21 Aug 2019

Revealed: The government's plan to allow cities to grow up - and out - to solve the housing crisis

7:27 pm on 21 August 2019

The government wants to be able to direct councils to free up planning rules to allow cities to grow both out and up, in a bid to solve the housing crisis.

Construction site manager of a building site looking on a structure

A new strategy to allow cities to build both up and out has been proposed. Photo: 123rf

The Urban Development Minister Phil Twyford and Environment Minister David Parker unveiled the proposed new strategy at a housing development in Porirua this morning.

And they're confident their plan will be able to reassure even the most sceptical NIMBY.

Carrus executive chairman Sir Paul Adams said the Resource Management Act and overly restrictive planning rules were hamstringing development.

They played a role in slowing down Carrus' 800-home development in Kenepuru, Porirua, he said.

"That really cost us about a year, a lot of money in terms of planning, which is really just a waste at the end of the day, and it gets passed on to the end purchaser," Sir Paul said.

"If we could remove the impediment of creating adequate supply of residential sections we can match the supply and demand curve and truly create more affordable housing."

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Phil Twyford. Photo: RNZ / Richard Tindiller.

Mr Tywford said under the government's proposal, councils - particularly in the six high growth centres - would be given a clear direction to loosen their rules.

"It tells councils that they must make room for growth. In their cities, their urban core and transport corridors they must lift the height and density restrictions that currently stop people building the kinds of homes that they want," he said.

Councils will also have to take a long-term approach to urban planning that brings together transport, housing and infrastructure.

Mr Twyford said the focus would be on high-quality development that avoided the pitfalls of sprawl.

"It's possible to create high and medium density communities with quality urban design and provision for open spaces that will reassure even the most sceptical NIMBY," Mr Twyford said.

David Parker, Minister for Economic Development, Environment, and Trade and Export Growth.

David Parker. Photo: RNZ / Richard Tindiller

Mr Parker said it wouldn't mean cities were overrun by high rises and apartments, but a mix of developments.

The plan would help shift the attitudes of councils and ratepayers concerned about intensification.

"I think most people accept that when you've got the number of people sleeping on the streets that we see in some of our main centres something's got to change," Mr Parker said.

"You can't change things without changing things."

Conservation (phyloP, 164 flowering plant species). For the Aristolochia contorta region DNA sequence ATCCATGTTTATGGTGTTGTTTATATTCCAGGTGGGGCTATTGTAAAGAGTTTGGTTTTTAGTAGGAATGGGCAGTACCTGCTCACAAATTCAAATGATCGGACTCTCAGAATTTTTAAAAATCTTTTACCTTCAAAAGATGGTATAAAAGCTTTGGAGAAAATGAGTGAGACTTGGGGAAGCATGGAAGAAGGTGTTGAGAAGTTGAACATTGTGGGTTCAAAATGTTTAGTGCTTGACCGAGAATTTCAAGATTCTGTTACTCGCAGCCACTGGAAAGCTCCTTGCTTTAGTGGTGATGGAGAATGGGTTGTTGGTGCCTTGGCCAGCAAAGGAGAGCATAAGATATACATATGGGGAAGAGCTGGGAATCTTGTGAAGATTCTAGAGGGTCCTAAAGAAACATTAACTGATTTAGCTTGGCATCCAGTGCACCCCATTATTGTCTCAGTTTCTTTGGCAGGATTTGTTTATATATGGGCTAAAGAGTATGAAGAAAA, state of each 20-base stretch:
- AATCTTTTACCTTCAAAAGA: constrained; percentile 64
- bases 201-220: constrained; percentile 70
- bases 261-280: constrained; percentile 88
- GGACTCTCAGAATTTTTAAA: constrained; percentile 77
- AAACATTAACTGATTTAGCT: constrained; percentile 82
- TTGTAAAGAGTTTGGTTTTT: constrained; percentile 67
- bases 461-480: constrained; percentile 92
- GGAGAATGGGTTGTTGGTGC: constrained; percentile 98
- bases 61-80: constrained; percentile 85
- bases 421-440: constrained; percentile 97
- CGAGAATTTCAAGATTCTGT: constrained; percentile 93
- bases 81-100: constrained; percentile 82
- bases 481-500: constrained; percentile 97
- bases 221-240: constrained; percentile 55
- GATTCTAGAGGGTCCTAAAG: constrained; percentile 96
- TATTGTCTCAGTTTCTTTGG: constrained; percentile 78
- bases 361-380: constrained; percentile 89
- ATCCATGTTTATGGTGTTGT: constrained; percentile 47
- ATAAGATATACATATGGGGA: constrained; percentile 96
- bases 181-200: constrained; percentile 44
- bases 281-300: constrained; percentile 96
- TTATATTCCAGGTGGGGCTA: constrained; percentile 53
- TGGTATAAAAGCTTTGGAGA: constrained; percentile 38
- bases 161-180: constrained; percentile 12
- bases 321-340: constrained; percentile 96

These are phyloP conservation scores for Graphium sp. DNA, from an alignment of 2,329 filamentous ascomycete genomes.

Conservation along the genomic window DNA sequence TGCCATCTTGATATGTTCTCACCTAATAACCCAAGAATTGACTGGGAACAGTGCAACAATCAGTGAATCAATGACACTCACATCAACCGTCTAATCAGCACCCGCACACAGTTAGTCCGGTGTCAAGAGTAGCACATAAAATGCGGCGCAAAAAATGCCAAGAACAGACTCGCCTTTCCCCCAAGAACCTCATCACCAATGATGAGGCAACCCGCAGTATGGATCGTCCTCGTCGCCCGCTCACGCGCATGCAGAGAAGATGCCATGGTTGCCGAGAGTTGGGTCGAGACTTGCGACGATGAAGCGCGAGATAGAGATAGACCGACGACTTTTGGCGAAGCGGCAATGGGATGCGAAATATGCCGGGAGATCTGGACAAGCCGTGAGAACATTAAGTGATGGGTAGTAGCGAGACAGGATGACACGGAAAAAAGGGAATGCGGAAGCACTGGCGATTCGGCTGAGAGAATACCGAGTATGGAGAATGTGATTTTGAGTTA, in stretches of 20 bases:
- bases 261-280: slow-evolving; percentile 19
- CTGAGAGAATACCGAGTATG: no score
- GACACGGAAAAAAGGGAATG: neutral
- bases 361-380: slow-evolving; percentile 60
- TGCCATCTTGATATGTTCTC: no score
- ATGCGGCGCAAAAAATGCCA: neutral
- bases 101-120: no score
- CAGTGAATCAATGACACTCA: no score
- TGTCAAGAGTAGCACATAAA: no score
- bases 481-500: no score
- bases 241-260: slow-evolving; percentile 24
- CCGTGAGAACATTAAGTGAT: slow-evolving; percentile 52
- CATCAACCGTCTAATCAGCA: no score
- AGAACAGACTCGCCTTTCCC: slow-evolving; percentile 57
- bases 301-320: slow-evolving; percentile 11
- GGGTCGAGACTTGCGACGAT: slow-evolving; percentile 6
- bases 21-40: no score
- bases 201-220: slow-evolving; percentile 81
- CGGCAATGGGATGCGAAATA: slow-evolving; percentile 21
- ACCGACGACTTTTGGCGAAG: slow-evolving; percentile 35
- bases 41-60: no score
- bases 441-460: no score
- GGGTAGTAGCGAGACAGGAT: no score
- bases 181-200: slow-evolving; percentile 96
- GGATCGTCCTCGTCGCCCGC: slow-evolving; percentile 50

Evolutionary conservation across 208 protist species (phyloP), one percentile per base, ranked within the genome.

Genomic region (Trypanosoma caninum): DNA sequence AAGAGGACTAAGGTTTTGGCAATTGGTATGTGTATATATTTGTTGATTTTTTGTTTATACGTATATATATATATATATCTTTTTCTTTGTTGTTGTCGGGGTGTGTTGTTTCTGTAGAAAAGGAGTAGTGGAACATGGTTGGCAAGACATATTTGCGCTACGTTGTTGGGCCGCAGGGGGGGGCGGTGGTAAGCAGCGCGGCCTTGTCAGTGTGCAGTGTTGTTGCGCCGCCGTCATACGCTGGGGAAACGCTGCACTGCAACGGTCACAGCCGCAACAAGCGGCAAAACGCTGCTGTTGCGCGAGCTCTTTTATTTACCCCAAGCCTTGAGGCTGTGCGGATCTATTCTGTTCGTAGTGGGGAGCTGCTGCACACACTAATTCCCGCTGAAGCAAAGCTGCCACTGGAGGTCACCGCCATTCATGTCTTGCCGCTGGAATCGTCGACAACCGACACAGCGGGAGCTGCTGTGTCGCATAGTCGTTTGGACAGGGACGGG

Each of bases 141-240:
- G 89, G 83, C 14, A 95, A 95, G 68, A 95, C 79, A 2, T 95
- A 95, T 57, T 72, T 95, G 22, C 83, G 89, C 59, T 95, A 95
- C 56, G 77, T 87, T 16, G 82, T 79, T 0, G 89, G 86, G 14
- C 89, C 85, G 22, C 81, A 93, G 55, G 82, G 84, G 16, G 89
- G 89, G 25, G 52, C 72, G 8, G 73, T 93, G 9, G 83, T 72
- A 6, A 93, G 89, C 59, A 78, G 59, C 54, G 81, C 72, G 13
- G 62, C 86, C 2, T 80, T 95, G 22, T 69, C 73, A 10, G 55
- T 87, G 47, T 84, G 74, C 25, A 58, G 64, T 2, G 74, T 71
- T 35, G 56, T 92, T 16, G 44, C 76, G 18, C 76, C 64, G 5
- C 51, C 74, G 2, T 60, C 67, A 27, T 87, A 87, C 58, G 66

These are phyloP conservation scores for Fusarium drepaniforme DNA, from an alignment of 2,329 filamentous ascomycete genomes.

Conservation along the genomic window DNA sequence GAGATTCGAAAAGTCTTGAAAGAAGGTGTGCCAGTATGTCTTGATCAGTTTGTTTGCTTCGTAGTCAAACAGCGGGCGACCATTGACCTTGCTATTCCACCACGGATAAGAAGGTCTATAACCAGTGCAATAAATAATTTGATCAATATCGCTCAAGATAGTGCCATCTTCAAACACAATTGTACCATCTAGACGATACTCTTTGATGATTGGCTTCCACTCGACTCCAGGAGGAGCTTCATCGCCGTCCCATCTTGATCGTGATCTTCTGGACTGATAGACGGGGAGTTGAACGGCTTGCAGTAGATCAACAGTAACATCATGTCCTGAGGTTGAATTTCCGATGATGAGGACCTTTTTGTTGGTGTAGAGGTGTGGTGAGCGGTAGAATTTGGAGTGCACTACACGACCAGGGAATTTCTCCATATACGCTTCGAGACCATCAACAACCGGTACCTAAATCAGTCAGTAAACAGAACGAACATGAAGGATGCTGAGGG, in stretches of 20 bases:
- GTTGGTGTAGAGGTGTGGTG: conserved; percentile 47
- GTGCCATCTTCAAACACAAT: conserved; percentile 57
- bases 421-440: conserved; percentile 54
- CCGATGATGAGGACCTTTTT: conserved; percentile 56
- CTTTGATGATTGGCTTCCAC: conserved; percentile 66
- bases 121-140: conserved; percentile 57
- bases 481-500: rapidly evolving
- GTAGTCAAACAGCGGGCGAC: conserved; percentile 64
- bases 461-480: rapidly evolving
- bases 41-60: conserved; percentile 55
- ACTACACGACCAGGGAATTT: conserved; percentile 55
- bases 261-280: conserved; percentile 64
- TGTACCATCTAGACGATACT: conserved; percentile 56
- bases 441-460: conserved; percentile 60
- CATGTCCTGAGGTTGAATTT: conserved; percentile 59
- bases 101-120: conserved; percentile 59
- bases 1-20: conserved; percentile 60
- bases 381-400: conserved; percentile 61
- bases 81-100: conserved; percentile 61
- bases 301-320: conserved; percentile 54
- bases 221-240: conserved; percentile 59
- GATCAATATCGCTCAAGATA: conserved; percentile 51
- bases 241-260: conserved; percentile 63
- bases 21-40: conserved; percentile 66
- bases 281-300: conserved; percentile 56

The government said it had broad support from councils for the plan.

Porirua Mayor Mike Tana is a fan, describing it as an "enabler".

"This I think is a great response to ensure that we're all connected up, local government, central government, and the developments as well."

The best way to combat the not-in-my-backyard attitude was to "provide an exemplar", he said.

"You show people what can be built, building houses that are actually future proofed, and actually do address the issues around the environment."

Auckland Mayor Phil Goff welcomed the move, but cautioned against planning for growth without having the funding to go with it.

There needed to be some degree of revenue sharing between central and local government, he said.

That sentiment was echoed by Tauranga Mayor Greg Brownless.

"We need a significant investment by government in the transport network to service that housing," Mr Brownless said.

"I'd also like to see government look at ways of helping councils fund the cost of growth, because it's councils that pay the bills."

The government said it would not be giving councils extra funding to carry out their planning duties - but it was looking at ways to help with funding and financing infrastructure.

Judith Collins at the Select Committee hearings.

Judith Collins. Photo: RNZ

But National Urban Development spokesperson Judith Collins said the strategy was full of flowery words that didn't mean much.

"It builds off the National one that we did in 2016 and it's now got things like 'using ecologically-sensitive design', I don't know what that means and it doesn't look like there's any detail," Ms Collins said.

She said it was a stop-gap for proper RMA reform - reform that she said wouldn't be forthcoming because the Greens and New Zealand First wouldn't be able to agree.

Consultation on the government's proposal is open until 10 October, with the National Policy Strategy likely to take effect in the first half of next year.

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